When A.J. Preller and the San Diego Padres traded for Wil Myers about 14 months ago, his position was not yet determined. Having already traded for Matt Kemp, the Padres were aware that Wil Myers would not be in right field. Right field was a position that Myers played the most in his first two big league seasons.
The common thought at the time was that Myers would play left field. Well, a few days later, the Padres traded for Justin Upton, so that talk quickly simmered down. It was finally concluded at the end of spring training that Wil Myers would be the starting center fielder. Nearly everyone thought it was going to be a disaster, and it kind of was. Myers registered a -8.7 UZR while saving a total of -7 runs. He was a liability, as was the entire outfield.
It was an experiment that just did not work. Myers ended up injuring his wrist two months into the season and was out for quite a while. Upon coming back, he played a lot of first base, and did it very well. He was also quoted as saying he really enjoyed playing first base, too.
With spring training underway, many people are wondering what position Wil Myers will play to begin the season. The Padres have holes at both left field and first base, so in reality Myers could start at either position. Is there a better argument for him at first base or in left field? Well….
Wil Myers belongs at first base. Myers himself said, “This is the first defensive position I’ve found that I really like in professional baseball.” He enjoys that position the most because it is finally a place that he feels confident and free. In seasons previous, he struggled with the outfield, especially reading and taking routes to balls off the bat. It was a problem.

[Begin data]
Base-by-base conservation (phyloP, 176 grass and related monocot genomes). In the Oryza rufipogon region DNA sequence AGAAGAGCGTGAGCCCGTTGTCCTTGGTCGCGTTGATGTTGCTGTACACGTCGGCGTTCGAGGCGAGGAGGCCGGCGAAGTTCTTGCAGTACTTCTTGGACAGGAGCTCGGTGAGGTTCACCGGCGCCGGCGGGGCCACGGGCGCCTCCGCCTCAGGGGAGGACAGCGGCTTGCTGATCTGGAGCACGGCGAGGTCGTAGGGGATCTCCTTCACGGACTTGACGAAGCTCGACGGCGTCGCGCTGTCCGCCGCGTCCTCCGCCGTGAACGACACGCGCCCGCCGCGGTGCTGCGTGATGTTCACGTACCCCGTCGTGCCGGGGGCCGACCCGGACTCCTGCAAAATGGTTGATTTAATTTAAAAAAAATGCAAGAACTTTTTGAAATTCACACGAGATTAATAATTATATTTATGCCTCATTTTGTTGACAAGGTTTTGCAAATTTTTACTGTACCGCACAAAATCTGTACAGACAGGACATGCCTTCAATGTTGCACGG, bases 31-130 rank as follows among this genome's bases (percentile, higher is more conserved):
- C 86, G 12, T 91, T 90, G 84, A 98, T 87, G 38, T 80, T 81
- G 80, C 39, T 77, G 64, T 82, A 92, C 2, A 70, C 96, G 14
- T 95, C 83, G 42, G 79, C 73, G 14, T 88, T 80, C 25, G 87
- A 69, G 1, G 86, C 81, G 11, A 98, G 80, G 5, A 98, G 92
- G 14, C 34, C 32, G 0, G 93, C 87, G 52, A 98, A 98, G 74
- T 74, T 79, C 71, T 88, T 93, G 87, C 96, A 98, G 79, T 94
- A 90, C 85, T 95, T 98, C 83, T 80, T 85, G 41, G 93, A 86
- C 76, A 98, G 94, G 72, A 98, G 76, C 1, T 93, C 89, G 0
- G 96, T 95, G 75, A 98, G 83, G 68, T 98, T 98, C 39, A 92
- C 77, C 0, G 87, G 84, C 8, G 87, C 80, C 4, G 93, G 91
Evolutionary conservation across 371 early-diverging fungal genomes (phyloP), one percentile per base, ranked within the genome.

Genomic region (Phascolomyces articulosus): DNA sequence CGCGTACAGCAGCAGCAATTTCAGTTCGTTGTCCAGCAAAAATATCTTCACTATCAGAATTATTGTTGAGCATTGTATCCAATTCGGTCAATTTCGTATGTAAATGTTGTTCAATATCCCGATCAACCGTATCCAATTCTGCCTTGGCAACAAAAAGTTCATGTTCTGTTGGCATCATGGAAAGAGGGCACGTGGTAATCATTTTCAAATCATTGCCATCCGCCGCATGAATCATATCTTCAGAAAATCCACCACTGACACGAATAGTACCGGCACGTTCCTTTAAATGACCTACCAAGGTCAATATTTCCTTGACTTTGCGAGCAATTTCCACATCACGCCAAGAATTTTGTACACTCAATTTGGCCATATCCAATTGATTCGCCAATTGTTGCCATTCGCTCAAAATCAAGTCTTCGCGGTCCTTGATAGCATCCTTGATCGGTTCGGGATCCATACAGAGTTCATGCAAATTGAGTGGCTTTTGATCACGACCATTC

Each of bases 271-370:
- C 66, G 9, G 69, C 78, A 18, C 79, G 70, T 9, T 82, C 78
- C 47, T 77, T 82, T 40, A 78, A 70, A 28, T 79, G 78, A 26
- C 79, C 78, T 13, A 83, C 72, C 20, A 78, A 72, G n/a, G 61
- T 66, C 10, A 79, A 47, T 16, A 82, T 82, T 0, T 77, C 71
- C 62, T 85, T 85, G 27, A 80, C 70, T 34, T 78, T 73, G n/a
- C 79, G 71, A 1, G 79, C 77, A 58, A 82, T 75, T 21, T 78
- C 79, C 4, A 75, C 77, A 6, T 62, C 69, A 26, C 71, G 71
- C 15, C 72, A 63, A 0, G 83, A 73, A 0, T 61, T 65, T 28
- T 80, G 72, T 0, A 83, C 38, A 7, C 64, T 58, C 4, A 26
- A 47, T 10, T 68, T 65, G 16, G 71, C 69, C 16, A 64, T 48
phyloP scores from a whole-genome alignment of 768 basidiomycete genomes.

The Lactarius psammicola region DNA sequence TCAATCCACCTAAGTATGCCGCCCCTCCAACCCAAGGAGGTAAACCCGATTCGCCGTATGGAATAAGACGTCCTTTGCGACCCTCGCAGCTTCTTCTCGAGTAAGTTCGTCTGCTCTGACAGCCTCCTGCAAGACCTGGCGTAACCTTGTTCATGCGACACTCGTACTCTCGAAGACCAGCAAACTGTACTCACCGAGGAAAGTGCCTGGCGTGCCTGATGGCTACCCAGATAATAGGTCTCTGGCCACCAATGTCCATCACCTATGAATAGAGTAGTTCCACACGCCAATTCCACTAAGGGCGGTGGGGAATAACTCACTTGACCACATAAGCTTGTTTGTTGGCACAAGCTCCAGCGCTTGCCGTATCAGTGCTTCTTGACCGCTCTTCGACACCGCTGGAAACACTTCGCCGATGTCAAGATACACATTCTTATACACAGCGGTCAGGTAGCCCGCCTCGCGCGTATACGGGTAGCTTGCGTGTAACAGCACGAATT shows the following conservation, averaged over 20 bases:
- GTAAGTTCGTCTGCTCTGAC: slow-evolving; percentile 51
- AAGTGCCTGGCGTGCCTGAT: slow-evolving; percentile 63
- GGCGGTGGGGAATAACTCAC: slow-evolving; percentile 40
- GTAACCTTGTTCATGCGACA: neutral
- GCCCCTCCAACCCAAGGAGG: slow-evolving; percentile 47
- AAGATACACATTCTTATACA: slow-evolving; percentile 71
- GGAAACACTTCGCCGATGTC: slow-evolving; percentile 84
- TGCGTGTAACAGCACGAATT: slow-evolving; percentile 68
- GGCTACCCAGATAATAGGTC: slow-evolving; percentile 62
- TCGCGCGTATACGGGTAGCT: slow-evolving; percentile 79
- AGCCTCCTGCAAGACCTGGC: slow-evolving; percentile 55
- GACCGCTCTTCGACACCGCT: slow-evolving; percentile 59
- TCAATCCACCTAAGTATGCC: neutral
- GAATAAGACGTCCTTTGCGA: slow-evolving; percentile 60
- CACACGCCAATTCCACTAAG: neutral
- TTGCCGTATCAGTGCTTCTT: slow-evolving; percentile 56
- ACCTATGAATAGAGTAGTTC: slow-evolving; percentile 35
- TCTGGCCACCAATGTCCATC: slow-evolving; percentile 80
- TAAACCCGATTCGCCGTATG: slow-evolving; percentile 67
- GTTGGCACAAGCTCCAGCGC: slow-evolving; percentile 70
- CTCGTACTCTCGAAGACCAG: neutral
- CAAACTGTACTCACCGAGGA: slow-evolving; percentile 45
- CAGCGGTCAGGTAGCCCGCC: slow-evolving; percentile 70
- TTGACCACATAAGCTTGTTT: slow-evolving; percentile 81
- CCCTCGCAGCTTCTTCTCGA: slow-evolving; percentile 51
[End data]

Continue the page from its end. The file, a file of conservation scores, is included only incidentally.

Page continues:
The outfield was also where Myers’ wrist problems began, so that probably explains some of his problems and tentativeness as well. Before him and Desmond Jennings crashed into each other at Fenway Park on May 30th of 2014, Myers had never had a severe injury or had sat out for an extended period of time (from MLB.com):
“I’ve never sat around like this before,” Myers said of his plight. “Never had a cast before, never been hurt for this extended period of time — it stinks. I’m just at the point now where it’s like, ‘Let’s get going.’ I come to the field every day and I have nothing to do — work out for an hour, do some running, then I’m done for the day. It’s just frustrating to sit out there and watch every single day.”
Myers never recovered from that crash with Jennings. He has had problems with the wrist ever since. I am not going to share the video, so you can google it if you wish. Wrist injuries are incredibly tricky, especially for someone like Myers whose swing is especially whip-like and uses a lot of wrist action. Although Myers never stated publicly if he still thinks about that collision when he is out there, I am positive it is still on his mind. At first base, he does not have to worry about crashing into someone at full-speed.
It is safe to say that Myers is relieved that he no longer has to play the outfield. The Yonder Alonso trade all but solidified him at the first base position. A big reason why Preller traded Alonso was because he was blocking Myers from starting every day. Barring a signing, (Pedro Alvarez is still somehow on the market, and Mickey Koke wrote an article on how the Padres should take a look at him)
Myers looks to easily be the favorite to begin as the everyday first baseman. Andy Green saying Derek Norris will not play first base is icing on the cake. Only having to focus on finally playing one position will be the best thing for Myers and his development, as he enters an incredibly important season for his career. As a long time top prospect and now 25 years old, he needs to prove to the baseball world that he can stay healthy and have a great year. I believe that he will do both.
With a full spring training to work on his first base defense, Myers should be more than capable of handling the duties and improve on his defense from last year. He did impress and improve there in a small amount of time.
In 165 innings at first base last year, Myers did not commit an error. He even had a positive UZR at 0.2 and a 1.7 UZR/150. The only time he had ever played first base in the majors before that was in Tampa Bay in 2014, where he logged a grand total of four innings. He has only been playing first base in professional baseball for about two years.
All signs point to Myers as the starting first baseman and Brett Wallace as the backup. Myers may play a little left field this year, but it will not be much. The Padres are all in on Wil Myers: First Baseman. We should all expect Myers to be ready to go full-speed come April 4 at Petco Park.